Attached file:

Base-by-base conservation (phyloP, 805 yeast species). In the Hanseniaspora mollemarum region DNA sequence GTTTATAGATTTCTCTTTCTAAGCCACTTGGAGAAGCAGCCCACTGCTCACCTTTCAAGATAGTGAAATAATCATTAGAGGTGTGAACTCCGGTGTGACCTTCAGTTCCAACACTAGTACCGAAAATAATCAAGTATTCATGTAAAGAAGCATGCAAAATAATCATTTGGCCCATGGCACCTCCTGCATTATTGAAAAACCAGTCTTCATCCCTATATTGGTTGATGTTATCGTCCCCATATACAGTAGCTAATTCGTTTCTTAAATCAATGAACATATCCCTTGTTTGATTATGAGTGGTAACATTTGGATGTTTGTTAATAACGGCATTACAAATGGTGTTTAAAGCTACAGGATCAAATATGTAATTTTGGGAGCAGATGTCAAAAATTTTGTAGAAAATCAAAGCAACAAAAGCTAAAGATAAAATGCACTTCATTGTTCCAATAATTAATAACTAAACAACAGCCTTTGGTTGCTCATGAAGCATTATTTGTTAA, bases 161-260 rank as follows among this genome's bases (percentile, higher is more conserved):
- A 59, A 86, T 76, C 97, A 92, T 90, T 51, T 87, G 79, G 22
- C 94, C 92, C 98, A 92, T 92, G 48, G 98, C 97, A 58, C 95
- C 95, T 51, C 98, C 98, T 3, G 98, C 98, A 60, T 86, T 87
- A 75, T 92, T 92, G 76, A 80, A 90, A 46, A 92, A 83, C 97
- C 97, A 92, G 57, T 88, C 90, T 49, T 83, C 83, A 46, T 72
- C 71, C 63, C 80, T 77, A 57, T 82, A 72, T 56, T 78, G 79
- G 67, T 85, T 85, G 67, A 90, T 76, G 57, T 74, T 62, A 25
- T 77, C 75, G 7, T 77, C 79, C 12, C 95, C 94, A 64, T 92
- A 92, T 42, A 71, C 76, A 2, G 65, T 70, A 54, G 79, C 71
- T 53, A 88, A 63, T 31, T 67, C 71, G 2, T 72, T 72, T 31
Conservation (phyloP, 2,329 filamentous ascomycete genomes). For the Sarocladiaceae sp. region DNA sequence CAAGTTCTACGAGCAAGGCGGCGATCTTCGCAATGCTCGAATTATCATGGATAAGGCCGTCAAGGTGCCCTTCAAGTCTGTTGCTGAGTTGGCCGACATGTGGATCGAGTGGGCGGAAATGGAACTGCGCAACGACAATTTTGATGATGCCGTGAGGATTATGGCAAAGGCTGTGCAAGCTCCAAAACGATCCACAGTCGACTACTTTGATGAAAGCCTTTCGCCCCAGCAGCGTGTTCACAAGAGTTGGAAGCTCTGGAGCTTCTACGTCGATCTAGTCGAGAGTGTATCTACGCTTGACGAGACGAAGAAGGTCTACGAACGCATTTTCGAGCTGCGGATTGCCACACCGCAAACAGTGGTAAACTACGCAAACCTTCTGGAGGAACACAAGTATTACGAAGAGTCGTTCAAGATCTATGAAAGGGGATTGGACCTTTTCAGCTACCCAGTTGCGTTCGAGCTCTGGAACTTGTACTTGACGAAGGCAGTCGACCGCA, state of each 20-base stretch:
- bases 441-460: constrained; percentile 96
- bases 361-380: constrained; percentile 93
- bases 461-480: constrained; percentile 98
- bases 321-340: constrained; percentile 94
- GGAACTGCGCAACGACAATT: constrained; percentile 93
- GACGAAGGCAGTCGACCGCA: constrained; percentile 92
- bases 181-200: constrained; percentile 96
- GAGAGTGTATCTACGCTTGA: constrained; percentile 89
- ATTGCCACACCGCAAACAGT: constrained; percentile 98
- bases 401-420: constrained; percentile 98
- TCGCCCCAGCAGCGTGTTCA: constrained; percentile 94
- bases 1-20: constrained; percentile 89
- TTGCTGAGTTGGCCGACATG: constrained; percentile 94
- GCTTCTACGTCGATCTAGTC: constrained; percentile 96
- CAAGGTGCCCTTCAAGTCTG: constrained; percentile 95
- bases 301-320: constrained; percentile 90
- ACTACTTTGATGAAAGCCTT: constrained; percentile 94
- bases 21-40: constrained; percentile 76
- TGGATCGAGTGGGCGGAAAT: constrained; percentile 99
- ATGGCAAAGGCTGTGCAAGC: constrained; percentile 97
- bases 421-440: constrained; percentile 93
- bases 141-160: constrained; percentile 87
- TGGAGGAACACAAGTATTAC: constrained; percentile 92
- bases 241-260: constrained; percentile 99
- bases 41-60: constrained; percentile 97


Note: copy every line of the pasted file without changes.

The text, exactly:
Base-by-base conservation (phyloP, 805 yeast species). In the Hanseniaspora mollemarum region DNA sequence GTTTATAGATTTCTCTTTCTAAGCCACTTGGAGAAGCAGCCCACTGCTCACCTTTCAAGATAGTGAAATAATCATTAGAGGTGTGAACTCCGGTGTGACCTTCAGTTCCAACACTAGTACCGAAAATAATCAAGTATTCATGTAAAGAAGCATGCAAAATAATCATTTGGCCCATGGCACCTCCTGCATTATTGAAAAACCAGTCTTCATCCCTATATTGGTTGATGTTATCGTCCCCATATACAGTAGCTAATTCGTTTCTTAAATCAATGAACATATCCCTTGTTTGATTATGAGTGGTAACATTTGGATGTTTGTTAATAACGGCATTACAAATGGTGTTTAAAGCTACAGGATCAAATATGTAATTTTGGGAGCAGATGTCAAAAATTTTGTAGAAAATCAAAGCAACAAAAGCTAAAGATAAAATGCACTTCATTGTTCCAATAATTAATAACTAAACAACAGCCTTTGGTTGCTCATGAAGCATTATTTGTTAA, bases 161-260 rank as follows among this genome's bases (percentile, higher is more conserved):
- A 59, A 86, T 76, C 97, A 92, T 90, T 51, T 87, G 79, G 22
- C 94, C 92, C 98, A 92, T 92, G 48, G 98, C 97, A 58, C 95
- C 95, T 51, C 98, C 98, T 3, G 98, C 98, A 60, T 86, T 87
- A 75, T 92, T 92, G 76, A 80, A 90, A 46, A 92, A 83, C 97
- C 97, A 92, G 57, T 88, C 90, T 49, T 83, C 83, A 46, T 72
- C 71, C 63, C 80, T 77, A 57, T 82, A 72, T 56, T 78, G 79
- G 67, T 85, T 85, G 67, A 90, T 76, G 57, T 74, T 62, A 25
- T 77, C 75, G 7, T 77, C 79, C 12, C 95, C 94, A 64, T 92
- A 92, T 42, A 71, C 76, A 2, G 65, T 70, A 54, G 79, C 71
- T 53, A 88, A 63, T 31, T 67, C 71, G 2, T 72, T 72, T 31
Conservation (phyloP, 2,329 filamentous ascomycete genomes). For the Sarocladiaceae sp. region DNA sequence CAAGTTCTACGAGCAAGGCGGCGATCTTCGCAATGCTCGAATTATCATGGATAAGGCCGTCAAGGTGCCCTTCAAGTCTGTTGCTGAGTTGGCCGACATGTGGATCGAGTGGGCGGAAATGGAACTGCGCAACGACAATTTTGATGATGCCGTGAGGATTATGGCAAAGGCTGTGCAAGCTCCAAAACGATCCACAGTCGACTACTTTGATGAAAGCCTTTCGCCCCAGCAGCGTGTTCACAAGAGTTGGAAGCTCTGGAGCTTCTACGTCGATCTAGTCGAGAGTGTATCTACGCTTGACGAGACGAAGAAGGTCTACGAACGCATTTTCGAGCTGCGGATTGCCACACCGCAAACAGTGGTAAACTACGCAAACCTTCTGGAGGAACACAAGTATTACGAAGAGTCGTTCAAGATCTATGAAAGGGGATTGGACCTTTTCAGCTACCCAGTTGCGTTCGAGCTCTGGAACTTGTACTTGACGAAGGCAGTCGACCGCA, state of each 20-base stretch:
- bases 441-460: constrained; percentile 96
- bases 361-380: constrained; percentile 93
- bases 461-480: constrained; percentile 98
- bases 321-340: constrained; percentile 94
- GGAACTGCGCAACGACAATT: constrained; percentile 93
- GACGAAGGCAGTCGACCGCA: constrained; percentile 92
- bases 181-200: constrained; percentile 96
- GAGAGTGTATCTACGCTTGA: constrained; percentile 89
- ATTGCCACACCGCAAACAGT: constrained; percentile 98
- bases 401-420: constrained; percentile 98
- TCGCCCCAGCAGCGTGTTCA: constrained; percentile 94
- bases 1-20: constrained; percentile 89
- TTGCTGAGTTGGCCGACATG: constrained; percentile 94
- GCTTCTACGTCGATCTAGTC: constrained; percentile 96
- CAAGGTGCCCTTCAAGTCTG: constrained; percentile 95
- bases 301-320: constrained; percentile 90
- ACTACTTTGATGAAAGCCTT: constrained; percentile 94
- bases 21-40: constrained; percentile 76
- TGGATCGAGTGGGCGGAAAT: constrained; percentile 99
- ATGGCAAAGGCTGTGCAAGC: constrained; percentile 97
- bases 421-440: constrained; percentile 93
- bases 141-160: constrained; percentile 87
- TGGAGGAACACAAGTATTAC: constrained; percentile 92
- bases 241-260: constrained; percentile 99
- bases 41-60: constrained; percentile 97